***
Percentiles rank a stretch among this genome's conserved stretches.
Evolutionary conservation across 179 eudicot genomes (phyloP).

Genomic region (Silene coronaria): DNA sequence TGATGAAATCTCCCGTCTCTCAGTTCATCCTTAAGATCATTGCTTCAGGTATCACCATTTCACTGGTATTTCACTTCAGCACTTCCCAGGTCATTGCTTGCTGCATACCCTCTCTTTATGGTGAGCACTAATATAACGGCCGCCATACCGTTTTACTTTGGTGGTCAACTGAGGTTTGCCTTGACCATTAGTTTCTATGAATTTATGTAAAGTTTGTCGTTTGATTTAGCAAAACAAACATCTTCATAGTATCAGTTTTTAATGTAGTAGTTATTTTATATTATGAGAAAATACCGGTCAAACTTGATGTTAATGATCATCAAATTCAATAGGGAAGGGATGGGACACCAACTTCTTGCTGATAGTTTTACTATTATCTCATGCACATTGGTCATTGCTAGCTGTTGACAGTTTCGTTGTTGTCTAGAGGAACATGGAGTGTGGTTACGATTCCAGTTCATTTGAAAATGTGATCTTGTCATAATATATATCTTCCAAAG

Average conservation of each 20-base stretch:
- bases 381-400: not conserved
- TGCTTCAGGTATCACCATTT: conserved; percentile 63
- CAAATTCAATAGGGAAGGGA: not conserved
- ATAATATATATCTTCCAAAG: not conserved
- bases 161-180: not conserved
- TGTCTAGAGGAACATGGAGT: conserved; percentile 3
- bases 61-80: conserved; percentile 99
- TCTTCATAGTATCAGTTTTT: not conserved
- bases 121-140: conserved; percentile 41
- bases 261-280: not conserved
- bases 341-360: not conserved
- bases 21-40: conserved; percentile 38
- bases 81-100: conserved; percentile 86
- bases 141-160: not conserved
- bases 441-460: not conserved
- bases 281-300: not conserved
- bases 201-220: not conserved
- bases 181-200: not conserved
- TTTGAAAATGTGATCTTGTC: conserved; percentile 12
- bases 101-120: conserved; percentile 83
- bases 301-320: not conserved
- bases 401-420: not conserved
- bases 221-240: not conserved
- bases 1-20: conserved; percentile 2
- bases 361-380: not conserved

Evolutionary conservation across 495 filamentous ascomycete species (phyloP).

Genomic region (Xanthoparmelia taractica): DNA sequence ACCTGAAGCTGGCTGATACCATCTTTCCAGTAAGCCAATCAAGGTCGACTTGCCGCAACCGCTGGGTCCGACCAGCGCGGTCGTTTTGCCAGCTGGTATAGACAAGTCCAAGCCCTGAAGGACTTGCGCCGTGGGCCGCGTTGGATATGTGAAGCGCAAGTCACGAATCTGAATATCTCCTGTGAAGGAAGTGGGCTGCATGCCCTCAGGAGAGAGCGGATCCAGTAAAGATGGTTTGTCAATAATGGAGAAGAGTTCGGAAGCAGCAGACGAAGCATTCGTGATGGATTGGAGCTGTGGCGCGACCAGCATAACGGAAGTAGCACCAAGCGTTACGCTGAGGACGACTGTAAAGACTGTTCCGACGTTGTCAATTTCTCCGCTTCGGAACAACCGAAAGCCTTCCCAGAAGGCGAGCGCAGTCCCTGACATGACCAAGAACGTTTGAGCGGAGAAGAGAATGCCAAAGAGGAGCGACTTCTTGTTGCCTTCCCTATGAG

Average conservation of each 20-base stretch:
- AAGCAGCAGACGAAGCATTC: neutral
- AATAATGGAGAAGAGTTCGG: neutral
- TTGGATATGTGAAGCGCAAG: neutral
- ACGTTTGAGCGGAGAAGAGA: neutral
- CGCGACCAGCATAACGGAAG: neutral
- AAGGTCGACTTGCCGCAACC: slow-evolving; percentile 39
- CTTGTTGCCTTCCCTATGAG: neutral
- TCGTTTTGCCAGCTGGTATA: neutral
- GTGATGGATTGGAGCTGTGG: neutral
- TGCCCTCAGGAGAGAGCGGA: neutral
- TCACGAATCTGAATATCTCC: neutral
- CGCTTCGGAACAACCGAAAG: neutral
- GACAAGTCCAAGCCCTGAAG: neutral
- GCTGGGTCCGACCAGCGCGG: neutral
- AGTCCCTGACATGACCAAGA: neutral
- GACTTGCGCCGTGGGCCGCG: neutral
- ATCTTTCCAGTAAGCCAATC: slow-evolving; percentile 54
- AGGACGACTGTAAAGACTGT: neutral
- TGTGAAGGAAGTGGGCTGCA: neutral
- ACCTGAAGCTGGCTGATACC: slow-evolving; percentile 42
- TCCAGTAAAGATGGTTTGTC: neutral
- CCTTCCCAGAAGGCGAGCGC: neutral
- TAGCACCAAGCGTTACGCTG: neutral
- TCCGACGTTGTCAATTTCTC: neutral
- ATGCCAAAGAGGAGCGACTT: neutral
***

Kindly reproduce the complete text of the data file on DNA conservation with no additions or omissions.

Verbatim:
Percentiles rank a stretch among this genome's conserved stretches.
Evolutionary conservation across 179 eudicot genomes (phyloP).

Genomic region (Silene coronaria): DNA sequence TGATGAAATCTCCCGTCTCTCAGTTCATCCTTAAGATCATTGCTTCAGGTATCACCATTTCACTGGTATTTCACTTCAGCACTTCCCAGGTCATTGCTTGCTGCATACCCTCTCTTTATGGTGAGCACTAATATAACGGCCGCCATACCGTTTTACTTTGGTGGTCAACTGAGGTTTGCCTTGACCATTAGTTTCTATGAATTTATGTAAAGTTTGTCGTTTGATTTAGCAAAACAAACATCTTCATAGTATCAGTTTTTAATGTAGTAGTTATTTTATATTATGAGAAAATACCGGTCAAACTTGATGTTAATGATCATCAAATTCAATAGGGAAGGGATGGGACACCAACTTCTTGCTGATAGTTTTACTATTATCTCATGCACATTGGTCATTGCTAGCTGTTGACAGTTTCGTTGTTGTCTAGAGGAACATGGAGTGTGGTTACGATTCCAGTTCATTTGAAAATGTGATCTTGTCATAATATATATCTTCCAAAG

Average conservation of each 20-base stretch:
- bases 381-400: not conserved
- TGCTTCAGGTATCACCATTT: conserved; percentile 63
- CAAATTCAATAGGGAAGGGA: not conserved
- ATAATATATATCTTCCAAAG: not conserved
- bases 161-180: not conserved
- TGTCTAGAGGAACATGGAGT: conserved; percentile 3
- bases 61-80: conserved; percentile 99
- TCTTCATAGTATCAGTTTTT: not conserved
- bases 121-140: conserved; percentile 41
- bases 261-280: not conserved
- bases 341-360: not conserved
- bases 21-40: conserved; percentile 38
- bases 81-100: conserved; percentile 86
- bases 141-160: not conserved
- bases 441-460: not conserved
- bases 281-300: not conserved
- bases 201-220: not conserved
- bases 181-200: not conserved
- TTTGAAAATGTGATCTTGTC: conserved; percentile 12
- bases 101-120: conserved; percentile 83
- bases 301-320: not conserved
- bases 401-420: not conserved
- bases 221-240: not conserved
- bases 1-20: conserved; percentile 2
- bases 361-380: not conserved

Evolutionary conservation across 495 filamentous ascomycete species (phyloP).

Genomic region (Xanthoparmelia taractica): DNA sequence ACCTGAAGCTGGCTGATACCATCTTTCCAGTAAGCCAATCAAGGTCGACTTGCCGCAACCGCTGGGTCCGACCAGCGCGGTCGTTTTGCCAGCTGGTATAGACAAGTCCAAGCCCTGAAGGACTTGCGCCGTGGGCCGCGTTGGATATGTGAAGCGCAAGTCACGAATCTGAATATCTCCTGTGAAGGAAGTGGGCTGCATGCCCTCAGGAGAGAGCGGATCCAGTAAAGATGGTTTGTCAATAATGGAGAAGAGTTCGGAAGCAGCAGACGAAGCATTCGTGATGGATTGGAGCTGTGGCGCGACCAGCATAACGGAAGTAGCACCAAGCGTTACGCTGAGGACGACTGTAAAGACTGTTCCGACGTTGTCAATTTCTCCGCTTCGGAACAACCGAAAGCCTTCCCAGAAGGCGAGCGCAGTCCCTGACATGACCAAGAACGTTTGAGCGGAGAAGAGAATGCCAAAGAGGAGCGACTTCTTGTTGCCTTCCCTATGAG

Average conservation of each 20-base stretch:
- AAGCAGCAGACGAAGCATTC: neutral
- AATAATGGAGAAGAGTTCGG: neutral
- TTGGATATGTGAAGCGCAAG: neutral
- ACGTTTGAGCGGAGAAGAGA: neutral
- CGCGACCAGCATAACGGAAG: neutral
- AAGGTCGACTTGCCGCAACC: slow-evolving; percentile 39
- CTTGTTGCCTTCCCTATGAG: neutral
- TCGTTTTGCCAGCTGGTATA: neutral
- GTGATGGATTGGAGCTGTGG: neutral
- TGCCCTCAGGAGAGAGCGGA: neutral
- TCACGAATCTGAATATCTCC: neutral
- CGCTTCGGAACAACCGAAAG: neutral
- GACAAGTCCAAGCCCTGAAG: neutral
- GCTGGGTCCGACCAGCGCGG: neutral
- AGTCCCTGACATGACCAAGA: neutral
- GACTTGCGCCGTGGGCCGCG: neutral
- ATCTTTCCAGTAAGCCAATC: slow-evolving; percentile 54
- AGGACGACTGTAAAGACTGT: neutral
- TGTGAAGGAAGTGGGCTGCA: neutral
- ACCTGAAGCTGGCTGATACC: slow-evolving; percentile 42
- TCCAGTAAAGATGGTTTGTC: neutral
- CCTTCCCAGAAGGCGAGCGC: neutral
- TAGCACCAAGCGTTACGCTG: neutral
- TCCGACGTTGTCAATTTCTC: neutral
- ATGCCAAAGAGGAGCGACTT: neutral